1. Use your metronome!
As cliche’ as it sounds, your metronome is your best friend. Whatever scale, phrase, exercise you want to improve or speed up, start with a slow metronome speed and try to lock in. Only when you have played the material correctly for at least 10 times in a row, increase the speed by 5bpm.
You can find a list of good on-line metronomes here:
They are all free at the time of writing.
2. Finger combination exercises.
This is something I’ve been doing myself for years, and even though it can be an overwhelming amount of work at the beginning, I can now quickly cover all finger combinations in less than 10 minutes. The idea is to play all left hand finger combinations up and down the neck to cover all possible motions of your left hand fingers.
Find all about it here:
…and this is the PDF file with the combinations.
Technique and speed of execution, has a lot to do with how well you know a certain scale, phrase or exercise. Transposing this material in all keys is a great way to achieve this. Try transposing up and down a half-step to star with, but challenge yourself and try transposing a forth up or a minor third up. Not only you will connect all your senses, but you might end up with some new interesting musical ideas.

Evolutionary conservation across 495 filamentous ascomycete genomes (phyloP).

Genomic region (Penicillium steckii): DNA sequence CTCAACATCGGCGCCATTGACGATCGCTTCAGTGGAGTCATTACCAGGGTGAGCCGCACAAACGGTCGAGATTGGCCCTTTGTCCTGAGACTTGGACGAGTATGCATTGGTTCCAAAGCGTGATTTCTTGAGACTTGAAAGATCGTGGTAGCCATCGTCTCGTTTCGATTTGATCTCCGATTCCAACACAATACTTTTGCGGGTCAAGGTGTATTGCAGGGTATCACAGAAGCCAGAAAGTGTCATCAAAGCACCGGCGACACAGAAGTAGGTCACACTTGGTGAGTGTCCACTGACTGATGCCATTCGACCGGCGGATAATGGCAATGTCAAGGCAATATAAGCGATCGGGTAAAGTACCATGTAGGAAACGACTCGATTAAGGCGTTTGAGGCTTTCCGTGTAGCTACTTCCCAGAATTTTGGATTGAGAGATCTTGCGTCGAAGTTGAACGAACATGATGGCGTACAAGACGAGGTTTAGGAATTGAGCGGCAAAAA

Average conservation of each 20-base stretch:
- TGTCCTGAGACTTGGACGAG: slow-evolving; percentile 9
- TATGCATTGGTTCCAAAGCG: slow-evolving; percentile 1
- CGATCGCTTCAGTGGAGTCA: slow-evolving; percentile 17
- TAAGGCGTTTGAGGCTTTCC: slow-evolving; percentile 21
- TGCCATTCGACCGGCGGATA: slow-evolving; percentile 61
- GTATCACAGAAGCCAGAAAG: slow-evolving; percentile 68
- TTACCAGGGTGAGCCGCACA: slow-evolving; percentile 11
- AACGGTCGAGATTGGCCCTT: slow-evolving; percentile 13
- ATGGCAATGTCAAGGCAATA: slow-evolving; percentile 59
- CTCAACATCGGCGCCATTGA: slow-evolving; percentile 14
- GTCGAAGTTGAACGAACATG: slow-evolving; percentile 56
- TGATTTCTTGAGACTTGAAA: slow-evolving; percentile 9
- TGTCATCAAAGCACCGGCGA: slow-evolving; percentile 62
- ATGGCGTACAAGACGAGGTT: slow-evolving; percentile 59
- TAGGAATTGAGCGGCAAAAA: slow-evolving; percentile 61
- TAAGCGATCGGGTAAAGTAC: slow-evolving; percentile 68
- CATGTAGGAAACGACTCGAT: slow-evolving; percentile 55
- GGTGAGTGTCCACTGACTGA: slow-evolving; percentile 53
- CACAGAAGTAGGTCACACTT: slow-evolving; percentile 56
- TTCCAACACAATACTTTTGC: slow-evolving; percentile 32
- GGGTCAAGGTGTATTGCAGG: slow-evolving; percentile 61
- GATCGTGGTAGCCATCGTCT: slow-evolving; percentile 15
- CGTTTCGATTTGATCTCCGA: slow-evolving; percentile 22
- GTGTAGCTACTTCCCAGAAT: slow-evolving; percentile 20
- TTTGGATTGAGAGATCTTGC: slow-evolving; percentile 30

4. Play with friends/ other musicians.
I always suggest this to all my student. Practising by yourself is better than doing nothing, but playing with fellow musicians will improve your playing and technique tenfold, as your level of concentration is much higher when playing with friends or in a group.
5. Write challenging material.
If you want to achieve a certain musical goal, try and write a tune about it. Do you want to master the harmonic minor scale? Write a tune based on it…and learn it thoroughly. Seeing things on paper sometimes is the best thing to crystallize new and challenging material.
…and most of all be patient and have a positive attitude!